Tour de France Stage 20: Bradley Wiggins Becomes First British Tour Winner; Cavendish Dominates in Paris Again

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Mark Cavendish left no doubt who the champion of the sprints is today with a dominant sprint victory on the Champs-Elysees in Paris, as his Team Sky closed the 2012 Tour de France with a parade of champions. The World Champion, winning the final stage of the Tour in the rainbow jersey for the first time in history. Bradley Wiggins safely home in the yellow jersey, the first Briton in history to win the Tour de France. Chris Froome in second, looking all the world like a guy who has some grand tour success in his near future.

Results

Stage Results

  1. Mark Cavendish, Sky
  2. Peter Saga, Liquigas, s.t.
  3. Matt Goss, Orica GreenEdge, s.t.
  4. JJ Haedo, Saxo-Tinkoff, s.t.
  5. Kris Boeckmans, Vacansoleil, s.t.

Final General Classification

  1. Bradley Wiggins, Sky
  2. Chris Froome, Sky, at 3.21
  3. Vincenzo Nibali, Liquigas, at 6.19
  4. Jurgen Van Den Broeck, Lotto, at 10.15
  5. Tejay Van Garderen, BMC, at 11.04
  6. Haimar Zubeldia, RNT, at 15.43
  7. Cadel Evans, BMC, at 15.51
  8. Pierre Rolland, Europcar, at 16.31
  9. Janez Brajkovic, Astana, at 16.38
  10. Thibaut Pinot, FDJ, at 17.17

Final Points Classification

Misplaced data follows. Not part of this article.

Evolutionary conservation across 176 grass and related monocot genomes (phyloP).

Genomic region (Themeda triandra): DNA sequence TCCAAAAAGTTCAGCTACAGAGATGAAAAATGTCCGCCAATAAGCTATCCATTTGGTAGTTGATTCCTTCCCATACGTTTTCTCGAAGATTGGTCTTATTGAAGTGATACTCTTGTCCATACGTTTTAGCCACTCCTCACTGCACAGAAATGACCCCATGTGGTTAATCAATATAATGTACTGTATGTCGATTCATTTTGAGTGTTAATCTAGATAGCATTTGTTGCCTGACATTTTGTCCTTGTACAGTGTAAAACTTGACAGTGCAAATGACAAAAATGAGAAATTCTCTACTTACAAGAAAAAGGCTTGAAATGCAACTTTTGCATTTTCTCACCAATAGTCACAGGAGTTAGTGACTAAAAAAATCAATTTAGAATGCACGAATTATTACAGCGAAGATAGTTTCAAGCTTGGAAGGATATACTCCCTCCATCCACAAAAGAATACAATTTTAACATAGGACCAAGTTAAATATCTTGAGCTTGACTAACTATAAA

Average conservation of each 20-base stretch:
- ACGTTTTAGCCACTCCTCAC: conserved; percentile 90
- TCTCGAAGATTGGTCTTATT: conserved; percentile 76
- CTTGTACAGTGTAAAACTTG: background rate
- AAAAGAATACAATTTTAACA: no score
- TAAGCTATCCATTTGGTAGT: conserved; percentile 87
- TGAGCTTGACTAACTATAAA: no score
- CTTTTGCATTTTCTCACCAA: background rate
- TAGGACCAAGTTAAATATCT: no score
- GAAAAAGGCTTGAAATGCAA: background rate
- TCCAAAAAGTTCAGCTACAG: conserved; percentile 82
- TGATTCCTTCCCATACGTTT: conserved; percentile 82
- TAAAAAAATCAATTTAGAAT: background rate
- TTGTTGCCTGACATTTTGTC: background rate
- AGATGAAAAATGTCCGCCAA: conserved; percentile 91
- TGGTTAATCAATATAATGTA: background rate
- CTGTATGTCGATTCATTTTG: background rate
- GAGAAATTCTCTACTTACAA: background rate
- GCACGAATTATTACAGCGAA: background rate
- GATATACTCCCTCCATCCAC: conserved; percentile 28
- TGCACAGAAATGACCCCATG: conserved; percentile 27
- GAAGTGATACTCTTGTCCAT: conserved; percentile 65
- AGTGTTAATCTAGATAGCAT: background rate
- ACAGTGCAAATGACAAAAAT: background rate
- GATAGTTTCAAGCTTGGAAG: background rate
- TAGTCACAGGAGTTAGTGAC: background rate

1. Sagan, 421 points
  2. Andre Greipel, Lotto-Belisol, 280
  3. Goss, 268

Final Mountains Classification

  1. Thomas Voeckler, Europcar, 135 points
  2. Frederick Kessiakoff, Astana, 123

Final Young Rider Classification

  1. Van Garderen
  2. Pinot, FDJ, at 6.13

The streets of Paris were jammed for the final stage of the Tour, no doubt many of them coming by train from London to cheer on England's greatest moment in the sun in cycling history. Jens Voigt of Radio Shack-Nissan-Trek led a two- and then six-man breakaway over the final 30km of the race, the Paris circuits, seeking to disrupt the sprinters' party, but that dream ended for good with 3km to go, thanks to efforts by Sky, Liquigas, Garmin and Saxo-TInkoff, to name a few.

Wiggins took the second-to-last leadout pull, another sign of Sky solidarity and a rare sight of the yellow jersey working hard at the end of the Paris stage with one km to go. From there Edvald Boasson Hagen delivered Cavendish to the 500 meter mark, and the Manx Missile took over, launching his second heretofore uncharacteristically long sprint to the line, with the same result as stage 18 -- nobody coming close to beating him. Orica GreenEdge's Matthew Goss, frequently the race's second-best sprinter in the Tour, nearly took second again, passed at the line by the versatile and exciting Peter Sagan of Liquigas, closing fast but too late. Missing from the front was Andre Greipel of Lotto-Belisol, who along with Sagan authored three stage victories in this race, second only to Cavendish's four wins.

Chapeau to the Tour de France, to Bradley Wiggins, to Team Sky and to everyone here at the Podium Cafe who made the race so much more fun to watch, as always.

Photo by Bryn Lennon, Getty Images Sport

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